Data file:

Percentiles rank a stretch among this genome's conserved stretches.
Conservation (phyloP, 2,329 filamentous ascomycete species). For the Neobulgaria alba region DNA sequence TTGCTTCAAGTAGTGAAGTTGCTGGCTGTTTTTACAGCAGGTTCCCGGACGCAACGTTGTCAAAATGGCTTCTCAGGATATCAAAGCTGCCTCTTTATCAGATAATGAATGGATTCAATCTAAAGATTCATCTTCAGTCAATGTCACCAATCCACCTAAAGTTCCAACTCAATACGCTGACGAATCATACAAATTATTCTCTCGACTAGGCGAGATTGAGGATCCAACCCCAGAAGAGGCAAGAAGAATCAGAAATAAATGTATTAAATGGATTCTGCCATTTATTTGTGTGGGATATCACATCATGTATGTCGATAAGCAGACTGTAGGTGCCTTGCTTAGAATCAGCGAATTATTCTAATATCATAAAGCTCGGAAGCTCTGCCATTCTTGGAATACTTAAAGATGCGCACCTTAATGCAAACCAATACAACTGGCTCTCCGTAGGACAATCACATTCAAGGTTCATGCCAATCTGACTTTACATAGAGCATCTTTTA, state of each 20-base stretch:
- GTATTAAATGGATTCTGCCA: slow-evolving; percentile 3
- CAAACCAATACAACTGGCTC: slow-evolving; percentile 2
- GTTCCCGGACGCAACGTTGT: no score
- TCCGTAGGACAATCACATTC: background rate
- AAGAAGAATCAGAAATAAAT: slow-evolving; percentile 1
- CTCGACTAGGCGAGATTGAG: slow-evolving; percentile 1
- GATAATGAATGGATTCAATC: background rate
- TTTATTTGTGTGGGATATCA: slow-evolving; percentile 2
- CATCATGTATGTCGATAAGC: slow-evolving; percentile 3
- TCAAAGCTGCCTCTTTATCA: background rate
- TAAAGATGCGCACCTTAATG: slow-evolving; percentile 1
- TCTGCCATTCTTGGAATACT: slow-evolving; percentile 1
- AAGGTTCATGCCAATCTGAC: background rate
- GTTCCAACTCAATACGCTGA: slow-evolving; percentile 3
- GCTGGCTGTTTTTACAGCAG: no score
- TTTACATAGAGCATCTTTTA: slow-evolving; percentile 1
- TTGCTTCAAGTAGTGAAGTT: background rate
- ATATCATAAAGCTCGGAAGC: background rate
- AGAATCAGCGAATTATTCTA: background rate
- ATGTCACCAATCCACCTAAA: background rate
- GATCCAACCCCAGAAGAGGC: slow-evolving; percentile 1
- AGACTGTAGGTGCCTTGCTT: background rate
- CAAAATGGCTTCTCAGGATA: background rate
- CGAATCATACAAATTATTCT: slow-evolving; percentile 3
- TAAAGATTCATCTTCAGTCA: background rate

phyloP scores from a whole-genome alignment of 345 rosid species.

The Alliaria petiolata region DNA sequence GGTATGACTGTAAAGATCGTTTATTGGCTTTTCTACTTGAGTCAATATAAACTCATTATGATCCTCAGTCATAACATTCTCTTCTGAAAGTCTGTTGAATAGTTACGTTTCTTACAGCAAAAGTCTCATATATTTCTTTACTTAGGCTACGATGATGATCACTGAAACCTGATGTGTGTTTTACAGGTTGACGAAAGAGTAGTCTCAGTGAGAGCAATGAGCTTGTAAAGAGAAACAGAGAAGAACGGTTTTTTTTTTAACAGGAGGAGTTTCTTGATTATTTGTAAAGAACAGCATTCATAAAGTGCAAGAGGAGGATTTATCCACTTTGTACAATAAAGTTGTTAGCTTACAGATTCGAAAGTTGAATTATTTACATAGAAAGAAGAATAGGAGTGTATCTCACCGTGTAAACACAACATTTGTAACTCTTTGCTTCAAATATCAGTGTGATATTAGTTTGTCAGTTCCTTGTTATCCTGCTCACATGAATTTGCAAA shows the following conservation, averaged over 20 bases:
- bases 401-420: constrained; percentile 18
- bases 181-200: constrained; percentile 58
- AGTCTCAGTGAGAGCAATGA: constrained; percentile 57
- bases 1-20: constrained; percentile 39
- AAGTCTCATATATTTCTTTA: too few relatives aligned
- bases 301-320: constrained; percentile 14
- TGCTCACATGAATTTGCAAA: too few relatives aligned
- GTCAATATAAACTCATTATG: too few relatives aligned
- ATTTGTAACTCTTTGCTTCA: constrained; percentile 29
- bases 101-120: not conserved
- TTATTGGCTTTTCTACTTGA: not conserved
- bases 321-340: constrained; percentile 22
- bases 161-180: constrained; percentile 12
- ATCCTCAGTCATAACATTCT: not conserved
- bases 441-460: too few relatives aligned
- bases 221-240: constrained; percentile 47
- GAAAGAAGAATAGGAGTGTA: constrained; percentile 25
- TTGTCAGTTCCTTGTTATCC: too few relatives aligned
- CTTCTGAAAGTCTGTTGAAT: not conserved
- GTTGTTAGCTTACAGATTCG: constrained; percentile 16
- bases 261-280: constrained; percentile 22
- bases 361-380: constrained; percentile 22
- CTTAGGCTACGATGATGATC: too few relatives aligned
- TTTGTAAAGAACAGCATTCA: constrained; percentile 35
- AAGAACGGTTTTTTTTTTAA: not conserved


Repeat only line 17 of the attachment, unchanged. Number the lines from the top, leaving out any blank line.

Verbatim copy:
- GCTGGCTGTTTTTACAGCAG: no score